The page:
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僕の住まう差大角豆(ささげ)町の町並みは都会とは程遠く、木々が街道を飾り、町の至る所に雑木林があったりと、とても長閑(のどか)な町だ。

Is the あったりと connected to the last part of the sentence through the 〜たりする grammar? If so, what does "と" mean in "あったりと"?

I know that in 〜たりする its last use can omit the する, but since in this case the sentence ends with だ, is it the same thing? I mean, is it possible to use this grammar with the last part of the sentence being です or だ (which in this case the する has to be omitted)?

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This と is a kind of "listing" particle. Please see Function of と when used with 続く for similar examples. In this sentence, it is marking two reasons/examples regarding the statement 長閑な町だ (ie, "There are 木々 and there are 雑木林, so this is a 長閑な town.").

Sometimes a writer uses only one たり even when two items are explicitly present. (I personally dislike it, though.) Here, the "list" consists of 木々が街道を飾る and 雑木林がある. This sentence could have written like this:

木々が街道を飾っていたり、町の至る所に雑木林があったりと、とても長閑な町だ。

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  • Thank you for answering me! I read the linked article. It's very different to see たりと used in that way. Also, I didn't know that different use of たり you explained. Is the last part of the sentence, とても長閑な町だ, "omitting" the する of the たり? I mean, could it end with "...町だったりする"? It's just that I never saw this pattern: 〜たり、〜たり、〜だ... – BIG-95 May 28 at 23:47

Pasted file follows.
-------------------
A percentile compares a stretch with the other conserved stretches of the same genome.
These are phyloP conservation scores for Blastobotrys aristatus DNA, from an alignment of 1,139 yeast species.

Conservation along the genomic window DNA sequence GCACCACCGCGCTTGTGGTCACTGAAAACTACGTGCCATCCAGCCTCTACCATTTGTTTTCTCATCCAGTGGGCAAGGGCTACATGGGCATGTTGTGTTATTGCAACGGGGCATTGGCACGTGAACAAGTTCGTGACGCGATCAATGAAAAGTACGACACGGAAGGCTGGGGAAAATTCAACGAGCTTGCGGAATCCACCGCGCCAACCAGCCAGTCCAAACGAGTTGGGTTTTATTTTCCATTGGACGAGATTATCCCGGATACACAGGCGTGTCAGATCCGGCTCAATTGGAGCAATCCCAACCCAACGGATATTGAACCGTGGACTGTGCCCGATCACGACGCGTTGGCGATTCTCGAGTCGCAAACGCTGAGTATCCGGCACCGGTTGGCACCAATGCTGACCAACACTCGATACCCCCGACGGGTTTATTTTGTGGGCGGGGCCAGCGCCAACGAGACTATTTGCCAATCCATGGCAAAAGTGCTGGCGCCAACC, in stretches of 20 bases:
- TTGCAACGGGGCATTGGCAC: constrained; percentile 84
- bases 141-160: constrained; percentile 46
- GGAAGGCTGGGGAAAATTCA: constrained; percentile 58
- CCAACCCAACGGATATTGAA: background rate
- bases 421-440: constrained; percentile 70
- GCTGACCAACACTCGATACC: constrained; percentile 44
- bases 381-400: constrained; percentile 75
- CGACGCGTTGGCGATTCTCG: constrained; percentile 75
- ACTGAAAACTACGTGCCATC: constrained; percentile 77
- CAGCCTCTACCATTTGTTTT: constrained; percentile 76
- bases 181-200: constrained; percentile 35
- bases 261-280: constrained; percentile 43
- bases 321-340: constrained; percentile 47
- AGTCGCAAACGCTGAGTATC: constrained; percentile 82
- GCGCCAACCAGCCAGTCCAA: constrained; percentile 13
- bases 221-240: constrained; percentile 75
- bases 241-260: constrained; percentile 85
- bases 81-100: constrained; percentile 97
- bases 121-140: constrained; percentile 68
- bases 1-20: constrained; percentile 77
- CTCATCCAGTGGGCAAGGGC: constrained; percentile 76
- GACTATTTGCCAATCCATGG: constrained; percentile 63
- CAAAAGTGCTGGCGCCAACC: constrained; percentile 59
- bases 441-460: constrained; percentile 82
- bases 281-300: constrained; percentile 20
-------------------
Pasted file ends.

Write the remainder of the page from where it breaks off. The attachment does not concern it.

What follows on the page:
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    @big95 No, 長閑な町だ is a conclusion, and it does not belong to the list of the reasons marked with たり. と indicates the end of the list. – naruto May 29 at 0:00
  • Also, in the example sentences from the link you sent, I saw only nouns being used, but in the sentence I wrote here, there are two relative sentences (I hope these are relative sentences). I know this question may sound useless considering the example sentence, but can this と be used with any relative sentence to describe something? – BIG-95 May 29 at 0:01
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    AたりBたり actually behaves like a noun (eg 寝たり起きたりを繰り返す, 食べたり飲んだりは禁止します), and that's why it often takes する. In this case, however, no する is omitted because this type of と takes a list of nouns. The example about 典型的なオタク is the closest to your sentence. – naruto May 29 at 0:21
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    @BIG-95 It's not a "sequence" (たり doesn't imply something happens after another), but you can think of it as a noun phrase, like "things like eating and drinking", which you can "do" (する). (BTW 木々が街道を飾る is not a noun, and that's why I dislike the partial omission of たり...) – naruto May 29 at 1:46

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